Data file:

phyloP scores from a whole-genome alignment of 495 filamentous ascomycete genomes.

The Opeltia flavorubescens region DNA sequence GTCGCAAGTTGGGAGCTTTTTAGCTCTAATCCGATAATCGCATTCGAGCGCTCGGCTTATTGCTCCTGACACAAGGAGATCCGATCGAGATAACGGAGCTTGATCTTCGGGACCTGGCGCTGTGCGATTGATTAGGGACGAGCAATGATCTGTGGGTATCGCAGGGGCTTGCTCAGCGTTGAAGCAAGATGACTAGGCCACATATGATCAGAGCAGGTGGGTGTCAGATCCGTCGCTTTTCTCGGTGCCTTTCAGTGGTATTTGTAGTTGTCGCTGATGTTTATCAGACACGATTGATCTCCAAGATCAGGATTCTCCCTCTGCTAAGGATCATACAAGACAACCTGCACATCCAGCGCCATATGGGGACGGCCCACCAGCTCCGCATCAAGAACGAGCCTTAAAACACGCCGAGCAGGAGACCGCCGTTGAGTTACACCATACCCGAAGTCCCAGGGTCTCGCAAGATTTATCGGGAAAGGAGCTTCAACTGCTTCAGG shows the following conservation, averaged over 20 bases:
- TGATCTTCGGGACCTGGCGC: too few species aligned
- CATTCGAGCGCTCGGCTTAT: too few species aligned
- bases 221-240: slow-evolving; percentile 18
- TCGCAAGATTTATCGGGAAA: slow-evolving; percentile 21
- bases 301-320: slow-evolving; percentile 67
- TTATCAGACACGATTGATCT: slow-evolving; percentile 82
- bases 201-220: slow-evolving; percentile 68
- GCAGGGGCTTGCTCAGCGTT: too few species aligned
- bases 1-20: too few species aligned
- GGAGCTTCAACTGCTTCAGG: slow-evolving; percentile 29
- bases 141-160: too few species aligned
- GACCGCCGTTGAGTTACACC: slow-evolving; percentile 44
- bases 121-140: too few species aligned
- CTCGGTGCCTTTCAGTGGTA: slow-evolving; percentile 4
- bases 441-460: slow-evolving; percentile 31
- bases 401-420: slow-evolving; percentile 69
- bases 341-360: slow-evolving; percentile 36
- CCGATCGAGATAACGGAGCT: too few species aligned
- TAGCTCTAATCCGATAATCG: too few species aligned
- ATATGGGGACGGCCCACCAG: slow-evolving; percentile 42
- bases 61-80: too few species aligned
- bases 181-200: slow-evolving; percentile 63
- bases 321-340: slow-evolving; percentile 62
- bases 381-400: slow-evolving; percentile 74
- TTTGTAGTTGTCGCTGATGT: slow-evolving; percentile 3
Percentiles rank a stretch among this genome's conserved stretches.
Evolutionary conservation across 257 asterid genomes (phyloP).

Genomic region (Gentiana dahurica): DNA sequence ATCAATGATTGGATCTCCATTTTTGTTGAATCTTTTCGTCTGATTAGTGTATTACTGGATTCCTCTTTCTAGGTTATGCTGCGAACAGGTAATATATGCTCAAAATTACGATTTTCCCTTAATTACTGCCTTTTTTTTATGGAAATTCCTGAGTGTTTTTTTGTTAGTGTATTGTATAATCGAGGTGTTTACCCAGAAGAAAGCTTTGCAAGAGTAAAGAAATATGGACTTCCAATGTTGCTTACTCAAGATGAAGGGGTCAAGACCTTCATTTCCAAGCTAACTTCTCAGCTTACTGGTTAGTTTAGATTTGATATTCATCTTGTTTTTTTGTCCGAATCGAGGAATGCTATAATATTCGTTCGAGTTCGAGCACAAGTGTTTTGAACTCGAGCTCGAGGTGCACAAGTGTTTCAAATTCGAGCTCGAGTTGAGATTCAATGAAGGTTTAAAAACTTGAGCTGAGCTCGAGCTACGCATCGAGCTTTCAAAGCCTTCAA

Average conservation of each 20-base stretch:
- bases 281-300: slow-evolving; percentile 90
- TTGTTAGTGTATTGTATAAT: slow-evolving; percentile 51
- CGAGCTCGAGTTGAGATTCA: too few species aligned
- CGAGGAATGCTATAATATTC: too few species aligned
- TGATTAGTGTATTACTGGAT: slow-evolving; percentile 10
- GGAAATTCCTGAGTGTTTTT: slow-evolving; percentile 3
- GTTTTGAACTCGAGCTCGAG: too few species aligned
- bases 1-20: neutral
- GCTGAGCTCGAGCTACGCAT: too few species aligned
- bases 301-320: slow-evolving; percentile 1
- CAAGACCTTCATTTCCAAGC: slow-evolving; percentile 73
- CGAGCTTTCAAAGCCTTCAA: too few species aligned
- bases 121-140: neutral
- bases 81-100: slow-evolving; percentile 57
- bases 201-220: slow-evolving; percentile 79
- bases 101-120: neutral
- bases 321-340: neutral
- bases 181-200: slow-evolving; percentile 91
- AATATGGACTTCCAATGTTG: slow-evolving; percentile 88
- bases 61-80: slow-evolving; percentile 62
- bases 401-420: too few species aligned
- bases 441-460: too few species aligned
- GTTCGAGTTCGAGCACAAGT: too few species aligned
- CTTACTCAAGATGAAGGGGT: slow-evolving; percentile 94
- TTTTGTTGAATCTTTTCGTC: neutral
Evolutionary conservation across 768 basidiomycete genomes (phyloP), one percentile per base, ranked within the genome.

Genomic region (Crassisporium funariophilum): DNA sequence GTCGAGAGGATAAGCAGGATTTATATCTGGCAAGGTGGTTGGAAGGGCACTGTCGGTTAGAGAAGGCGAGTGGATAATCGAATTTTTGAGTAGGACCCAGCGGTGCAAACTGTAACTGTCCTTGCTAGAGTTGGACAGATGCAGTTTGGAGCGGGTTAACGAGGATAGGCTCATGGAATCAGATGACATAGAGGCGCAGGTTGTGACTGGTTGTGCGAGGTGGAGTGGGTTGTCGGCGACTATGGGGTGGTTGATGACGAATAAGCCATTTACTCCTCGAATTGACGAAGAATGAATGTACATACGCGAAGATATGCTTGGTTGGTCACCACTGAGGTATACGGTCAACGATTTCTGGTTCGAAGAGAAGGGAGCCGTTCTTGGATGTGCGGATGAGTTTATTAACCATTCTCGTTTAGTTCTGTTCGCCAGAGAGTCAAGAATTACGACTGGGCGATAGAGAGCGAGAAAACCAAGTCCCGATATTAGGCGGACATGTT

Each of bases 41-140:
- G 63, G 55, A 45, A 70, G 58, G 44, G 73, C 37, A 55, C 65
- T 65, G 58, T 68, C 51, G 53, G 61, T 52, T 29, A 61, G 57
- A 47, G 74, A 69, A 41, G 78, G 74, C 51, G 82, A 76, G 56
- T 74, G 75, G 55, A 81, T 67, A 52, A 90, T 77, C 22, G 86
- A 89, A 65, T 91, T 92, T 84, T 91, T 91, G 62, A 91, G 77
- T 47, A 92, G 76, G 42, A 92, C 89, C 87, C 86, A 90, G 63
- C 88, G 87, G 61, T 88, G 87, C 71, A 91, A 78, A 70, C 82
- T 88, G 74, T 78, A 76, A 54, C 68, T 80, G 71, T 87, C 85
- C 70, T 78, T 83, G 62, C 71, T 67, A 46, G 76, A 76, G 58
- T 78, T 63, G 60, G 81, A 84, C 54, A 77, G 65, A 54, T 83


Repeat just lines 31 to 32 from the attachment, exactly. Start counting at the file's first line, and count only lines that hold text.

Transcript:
Average conservation of each 20-base stretch:
- bases 281-300: slow-evolving; percentile 90